THE EVIL IN US (2016) Reviews and overview

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‘Side effects may include: insomnia, rage and cannibalism

The Evil in Us is a 2016 American horror feature film written and directed by Jason William Lee (Funhouse) for Sandcastle Pictures. The movie stars Debs Howard, Lee Tomaschefski and Marina Pasqua.



Six school friends meet up for a Fourth of July celebration on a remote island off the Washington coast.

One of them has brought along some cocaine to amp up the good times but a right-wing terrorist organization has secretly funnelled a new bio-active drug into the market disguised as the drug. Anyone who consumes it is then exposed to a virus that causes fits of psychotic rage and cannibalistic tendencies.

Only one girl, Brie, refuses to take the drug and she alone must fight to stay alive as everyone around her, including her fiancé, attempts to savagely kill her…

Reviews [may contain spoilers]:

” …the plot moves along at a good pace, the action is well-staged and the kills are gory enough without going overboard. The hopping between the film’s three focuses is, for the most part well done although you’ll probably figure it all out before the characters apart from the final reveal which, despite coming out of left field, does make perfectly twisted sense.” Beneath the Underground

“Chopping a trio of plain plotlines into one overall narrative isn’t enough of a distraction tactic to hide how predictably rote all three are. Writer/director Jason William Lee may have thought this approach would put a fresh feel on his film. But the ho-hum sum isn’t greater than its cut-and-pasted parts.” Culture Crypt

“The ending looks like it drifted in from another film altogether, with some extremely laughable makeup and a political payoff that ‘trumps’ (and if you see it you’ll know what I’m going on about) all the other storylines, and could lead you to read the movie’s title in a slightly different way. A mediocre effort then but not without a sense of trying, even if it does feel like two or three separate films bolted together.” Dark Eyes of London

“Gore is what draws many a director to this genre and Lee certainly gives the impression of liking the red stuff. Wisely, however, he keeps the focus on character reactions – we know pretty much what’s going to happen, so if we’re going to get some excitement out of watching these characters, we need to feel their fear. A willingness to play with different types of lighting rather than relying overmuch on shadows is also a plus point.” Eye for Film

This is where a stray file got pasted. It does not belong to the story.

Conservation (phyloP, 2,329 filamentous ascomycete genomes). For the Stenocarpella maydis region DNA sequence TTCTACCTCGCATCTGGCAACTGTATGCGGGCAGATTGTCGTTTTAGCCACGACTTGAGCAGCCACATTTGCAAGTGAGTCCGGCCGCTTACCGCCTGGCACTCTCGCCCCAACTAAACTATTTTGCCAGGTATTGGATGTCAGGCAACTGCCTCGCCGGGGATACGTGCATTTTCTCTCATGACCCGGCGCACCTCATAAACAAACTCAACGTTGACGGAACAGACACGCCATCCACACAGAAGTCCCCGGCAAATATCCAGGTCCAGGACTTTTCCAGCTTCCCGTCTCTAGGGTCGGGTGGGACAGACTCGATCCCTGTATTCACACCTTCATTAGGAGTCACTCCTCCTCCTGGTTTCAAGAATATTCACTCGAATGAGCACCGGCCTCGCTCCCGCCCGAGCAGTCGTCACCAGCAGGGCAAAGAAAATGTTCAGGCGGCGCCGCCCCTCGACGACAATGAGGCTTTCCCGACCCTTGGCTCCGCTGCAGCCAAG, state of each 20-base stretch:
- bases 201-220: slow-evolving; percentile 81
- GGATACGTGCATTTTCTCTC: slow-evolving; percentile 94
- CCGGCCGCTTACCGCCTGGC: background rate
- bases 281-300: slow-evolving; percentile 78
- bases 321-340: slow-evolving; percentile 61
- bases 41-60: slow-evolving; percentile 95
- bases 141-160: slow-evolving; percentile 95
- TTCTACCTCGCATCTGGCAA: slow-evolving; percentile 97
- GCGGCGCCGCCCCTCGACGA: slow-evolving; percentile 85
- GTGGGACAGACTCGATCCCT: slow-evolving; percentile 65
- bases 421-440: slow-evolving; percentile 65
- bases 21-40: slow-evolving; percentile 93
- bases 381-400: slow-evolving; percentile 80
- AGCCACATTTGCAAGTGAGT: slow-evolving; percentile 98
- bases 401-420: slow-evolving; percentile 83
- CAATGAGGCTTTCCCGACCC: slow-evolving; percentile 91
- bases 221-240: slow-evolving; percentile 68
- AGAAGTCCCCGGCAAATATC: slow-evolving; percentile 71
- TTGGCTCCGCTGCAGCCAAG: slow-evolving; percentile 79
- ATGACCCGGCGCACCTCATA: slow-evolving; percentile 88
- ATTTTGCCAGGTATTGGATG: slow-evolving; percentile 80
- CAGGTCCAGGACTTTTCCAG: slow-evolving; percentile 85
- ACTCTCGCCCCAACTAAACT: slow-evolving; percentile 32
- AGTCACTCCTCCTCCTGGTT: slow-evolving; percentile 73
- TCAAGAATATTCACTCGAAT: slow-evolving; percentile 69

“There’s not too much ingenuity in the dispatching of each character but the action comes thick and fast. There is plenty of blood but to Lee’s credit he doesn’t go overboard … while this won’t win originality points, The Evil In Us is relentlessly paced with an acerbic dig at modern politics in amongst the horror.” Flickering Myth

The Evil in Us has some entertaining twists and clever foreshadowing which comes together nicely by the end. The acting, however, feels inconsistent, characters are two dimensional with some overacting that makes their performances seem primal and staged. The actors certainly have the skill and are a colourful cast, but it feels as if they were directed by someone who was perhaps out of touch with this generation.” Horror Talk

“Slick and stylish visuals are complemented by a thumping soundtrack that gets the blood pumping right from the opening credits … With a believable young cast, The Evil in Us offers a new take on the zombie virus. A drug-induced zombie nightmare crammed full of mystery and carnage. Possibly the best reinvention of the zombie genre since 28 Days Later.” The Hollywood News

” … mostly this is an essay in the Cabin Fever cycle in which shallow, pretty folks tear into each other – their great faces, neato hair and trim bods are established lovingly early on, all the better to contrast with the way they look after they’ve had chunks bitten out of their faces, been set on fire, suffered scratching and clawing and generally abused themselves and each other.” The Kim Newman Web Site

“My issue with The Evil in Us was that despite its admirable political slant on proceedings, there’s just too much here that’s yawningly generic. From the six kids in the middle of nowhere to the ubiquitous “I’m not getting any signal” moment, its ambition is all too frequently denied by an over-reliance on the usual horror tropes.” The Schlock Pit

Main cast:

Debs Howard … Brie Armstrong – iZombie; Lucifer; Even Lambs Have Teeth
Danny Zaporozan … Steve Ridley
Behtash Fazlali … Bash Gill
Ian Collins … John Wheeler
Kylee Bush … Trish Walker
Marina Pasqua … Roxanne Bouchard
Tatyana Forrest … Zoe Kieslowska
John Gillich … Detective Jake Strudwick
Robert Leaf … Senator Elias Cob
Gary Starkell … Raymond Ford
Becky Hachey … Doctor Amy Nichols
Jerome Velinsky … Detective Rick Evans
Matthew Mihaichuk … Caged Man
Patrick Gaites … Roy Collins
Tirra Dent … Sarah Raven the Socialite


The Evil in Us received its world premiere in London at the Horror Channel FrightFest on 29th August 2016.

In the US, a Walmart-only DVD was released on July 4, 2017, followed by a general VOD and DVD release on August 29, 2017.

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